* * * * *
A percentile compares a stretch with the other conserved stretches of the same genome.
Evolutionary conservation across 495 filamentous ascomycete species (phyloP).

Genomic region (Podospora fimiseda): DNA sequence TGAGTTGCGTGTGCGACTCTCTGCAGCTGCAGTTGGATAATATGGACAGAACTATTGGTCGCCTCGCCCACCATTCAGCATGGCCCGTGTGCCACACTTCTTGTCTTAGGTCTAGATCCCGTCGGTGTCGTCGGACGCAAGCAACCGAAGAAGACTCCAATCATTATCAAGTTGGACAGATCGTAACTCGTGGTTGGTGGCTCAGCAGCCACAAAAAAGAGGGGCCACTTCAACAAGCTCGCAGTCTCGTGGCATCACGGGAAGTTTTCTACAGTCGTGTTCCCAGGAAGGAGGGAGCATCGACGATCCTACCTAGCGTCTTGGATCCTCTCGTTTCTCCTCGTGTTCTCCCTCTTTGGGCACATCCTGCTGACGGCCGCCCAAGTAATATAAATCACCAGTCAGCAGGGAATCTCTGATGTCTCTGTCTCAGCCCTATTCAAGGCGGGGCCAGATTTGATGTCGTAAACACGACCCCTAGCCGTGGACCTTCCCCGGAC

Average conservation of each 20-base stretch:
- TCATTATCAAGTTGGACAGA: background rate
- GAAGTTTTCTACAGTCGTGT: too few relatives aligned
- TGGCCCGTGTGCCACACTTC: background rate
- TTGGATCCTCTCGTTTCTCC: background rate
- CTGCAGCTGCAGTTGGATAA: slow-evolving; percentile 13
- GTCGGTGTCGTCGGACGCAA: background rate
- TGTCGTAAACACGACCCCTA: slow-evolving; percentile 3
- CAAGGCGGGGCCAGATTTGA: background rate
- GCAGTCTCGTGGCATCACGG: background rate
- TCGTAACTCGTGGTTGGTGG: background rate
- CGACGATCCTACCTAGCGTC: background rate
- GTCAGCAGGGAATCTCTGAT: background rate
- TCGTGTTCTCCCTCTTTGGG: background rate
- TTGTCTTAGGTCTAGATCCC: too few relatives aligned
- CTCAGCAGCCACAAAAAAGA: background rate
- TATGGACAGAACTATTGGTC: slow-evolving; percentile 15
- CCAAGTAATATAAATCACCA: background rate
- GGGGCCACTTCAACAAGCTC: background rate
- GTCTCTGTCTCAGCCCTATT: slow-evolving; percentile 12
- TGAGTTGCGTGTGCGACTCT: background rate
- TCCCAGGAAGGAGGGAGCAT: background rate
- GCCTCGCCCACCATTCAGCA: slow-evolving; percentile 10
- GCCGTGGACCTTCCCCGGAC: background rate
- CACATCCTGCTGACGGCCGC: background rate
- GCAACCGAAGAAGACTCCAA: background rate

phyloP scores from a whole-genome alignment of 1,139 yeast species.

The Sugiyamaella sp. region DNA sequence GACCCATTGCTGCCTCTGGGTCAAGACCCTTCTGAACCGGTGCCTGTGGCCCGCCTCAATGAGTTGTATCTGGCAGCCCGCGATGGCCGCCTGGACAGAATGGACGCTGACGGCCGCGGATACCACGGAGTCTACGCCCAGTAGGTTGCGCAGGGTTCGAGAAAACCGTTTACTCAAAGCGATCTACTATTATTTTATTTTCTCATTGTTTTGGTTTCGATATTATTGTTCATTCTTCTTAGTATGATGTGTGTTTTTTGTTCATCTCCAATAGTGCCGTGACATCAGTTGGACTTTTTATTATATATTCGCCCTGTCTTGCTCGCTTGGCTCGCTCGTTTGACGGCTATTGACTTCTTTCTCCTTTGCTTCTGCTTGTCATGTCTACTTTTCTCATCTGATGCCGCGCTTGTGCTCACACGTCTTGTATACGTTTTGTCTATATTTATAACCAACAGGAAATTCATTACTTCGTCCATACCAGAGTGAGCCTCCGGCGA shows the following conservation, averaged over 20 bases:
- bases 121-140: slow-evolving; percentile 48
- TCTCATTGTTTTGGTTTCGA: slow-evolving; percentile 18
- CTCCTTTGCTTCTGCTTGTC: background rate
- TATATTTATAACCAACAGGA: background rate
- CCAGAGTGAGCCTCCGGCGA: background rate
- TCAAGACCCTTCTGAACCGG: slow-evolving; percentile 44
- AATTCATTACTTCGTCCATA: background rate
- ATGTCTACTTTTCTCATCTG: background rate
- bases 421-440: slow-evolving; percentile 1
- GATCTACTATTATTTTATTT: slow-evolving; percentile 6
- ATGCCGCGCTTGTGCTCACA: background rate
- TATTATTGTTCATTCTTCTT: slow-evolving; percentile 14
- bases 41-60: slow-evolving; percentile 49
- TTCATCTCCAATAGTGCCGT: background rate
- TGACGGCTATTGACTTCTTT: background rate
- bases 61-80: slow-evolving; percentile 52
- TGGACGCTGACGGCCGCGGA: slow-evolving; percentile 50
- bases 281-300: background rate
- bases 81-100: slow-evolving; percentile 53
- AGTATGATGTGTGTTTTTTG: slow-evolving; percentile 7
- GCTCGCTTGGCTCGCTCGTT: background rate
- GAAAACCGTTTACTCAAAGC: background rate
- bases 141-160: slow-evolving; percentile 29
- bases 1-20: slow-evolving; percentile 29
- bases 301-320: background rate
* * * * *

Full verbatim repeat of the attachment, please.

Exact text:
A percentile compares a stretch with the other conserved stretches of the same genome.
Evolutionary conservation across 495 filamentous ascomycete species (phyloP).

Genomic region (Podospora fimiseda): DNA sequence TGAGTTGCGTGTGCGACTCTCTGCAGCTGCAGTTGGATAATATGGACAGAACTATTGGTCGCCTCGCCCACCATTCAGCATGGCCCGTGTGCCACACTTCTTGTCTTAGGTCTAGATCCCGTCGGTGTCGTCGGACGCAAGCAACCGAAGAAGACTCCAATCATTATCAAGTTGGACAGATCGTAACTCGTGGTTGGTGGCTCAGCAGCCACAAAAAAGAGGGGCCACTTCAACAAGCTCGCAGTCTCGTGGCATCACGGGAAGTTTTCTACAGTCGTGTTCCCAGGAAGGAGGGAGCATCGACGATCCTACCTAGCGTCTTGGATCCTCTCGTTTCTCCTCGTGTTCTCCCTCTTTGGGCACATCCTGCTGACGGCCGCCCAAGTAATATAAATCACCAGTCAGCAGGGAATCTCTGATGTCTCTGTCTCAGCCCTATTCAAGGCGGGGCCAGATTTGATGTCGTAAACACGACCCCTAGCCGTGGACCTTCCCCGGAC

Average conservation of each 20-base stretch:
- TCATTATCAAGTTGGACAGA: background rate
- GAAGTTTTCTACAGTCGTGT: too few relatives aligned
- TGGCCCGTGTGCCACACTTC: background rate
- TTGGATCCTCTCGTTTCTCC: background rate
- CTGCAGCTGCAGTTGGATAA: slow-evolving; percentile 13
- GTCGGTGTCGTCGGACGCAA: background rate
- TGTCGTAAACACGACCCCTA: slow-evolving; percentile 3
- CAAGGCGGGGCCAGATTTGA: background rate
- GCAGTCTCGTGGCATCACGG: background rate
- TCGTAACTCGTGGTTGGTGG: background rate
- CGACGATCCTACCTAGCGTC: background rate
- GTCAGCAGGGAATCTCTGAT: background rate
- TCGTGTTCTCCCTCTTTGGG: background rate
- TTGTCTTAGGTCTAGATCCC: too few relatives aligned
- CTCAGCAGCCACAAAAAAGA: background rate
- TATGGACAGAACTATTGGTC: slow-evolving; percentile 15
- CCAAGTAATATAAATCACCA: background rate
- GGGGCCACTTCAACAAGCTC: background rate
- GTCTCTGTCTCAGCCCTATT: slow-evolving; percentile 12
- TGAGTTGCGTGTGCGACTCT: background rate
- TCCCAGGAAGGAGGGAGCAT: background rate
- GCCTCGCCCACCATTCAGCA: slow-evolving; percentile 10
- GCCGTGGACCTTCCCCGGAC: background rate
- CACATCCTGCTGACGGCCGC: background rate
- GCAACCGAAGAAGACTCCAA: background rate

phyloP scores from a whole-genome alignment of 1,139 yeast species.

The Sugiyamaella sp. region DNA sequence GACCCATTGCTGCCTCTGGGTCAAGACCCTTCTGAACCGGTGCCTGTGGCCCGCCTCAATGAGTTGTATCTGGCAGCCCGCGATGGCCGCCTGGACAGAATGGACGCTGACGGCCGCGGATACCACGGAGTCTACGCCCAGTAGGTTGCGCAGGGTTCGAGAAAACCGTTTACTCAAAGCGATCTACTATTATTTTATTTTCTCATTGTTTTGGTTTCGATATTATTGTTCATTCTTCTTAGTATGATGTGTGTTTTTTGTTCATCTCCAATAGTGCCGTGACATCAGTTGGACTTTTTATTATATATTCGCCCTGTCTTGCTCGCTTGGCTCGCTCGTTTGACGGCTATTGACTTCTTTCTCCTTTGCTTCTGCTTGTCATGTCTACTTTTCTCATCTGATGCCGCGCTTGTGCTCACACGTCTTGTATACGTTTTGTCTATATTTATAACCAACAGGAAATTCATTACTTCGTCCATACCAGAGTGAGCCTCCGGCGA shows the following conservation, averaged over 20 bases:
- bases 121-140: slow-evolving; percentile 48
- TCTCATTGTTTTGGTTTCGA: slow-evolving; percentile 18
- CTCCTTTGCTTCTGCTTGTC: background rate
- TATATTTATAACCAACAGGA: background rate
- CCAGAGTGAGCCTCCGGCGA: background rate
- TCAAGACCCTTCTGAACCGG: slow-evolving; percentile 44
- AATTCATTACTTCGTCCATA: background rate
- ATGTCTACTTTTCTCATCTG: background rate
- bases 421-440: slow-evolving; percentile 1
- GATCTACTATTATTTTATTT: slow-evolving; percentile 6
- ATGCCGCGCTTGTGCTCACA: background rate
- TATTATTGTTCATTCTTCTT: slow-evolving; percentile 14
- bases 41-60: slow-evolving; percentile 49
- TTCATCTCCAATAGTGCCGT: background rate
- TGACGGCTATTGACTTCTTT: background rate
- bases 61-80: slow-evolving; percentile 52
- TGGACGCTGACGGCCGCGGA: slow-evolving; percentile 50
- bases 281-300: background rate
- bases 81-100: slow-evolving; percentile 53
- AGTATGATGTGTGTTTTTTG: slow-evolving; percentile 7
- GCTCGCTTGGCTCGCTCGTT: background rate
- GAAAACCGTTTACTCAAAGC: background rate
- bases 141-160: slow-evolving; percentile 29
- bases 1-20: slow-evolving; percentile 29
- bases 301-320: background rate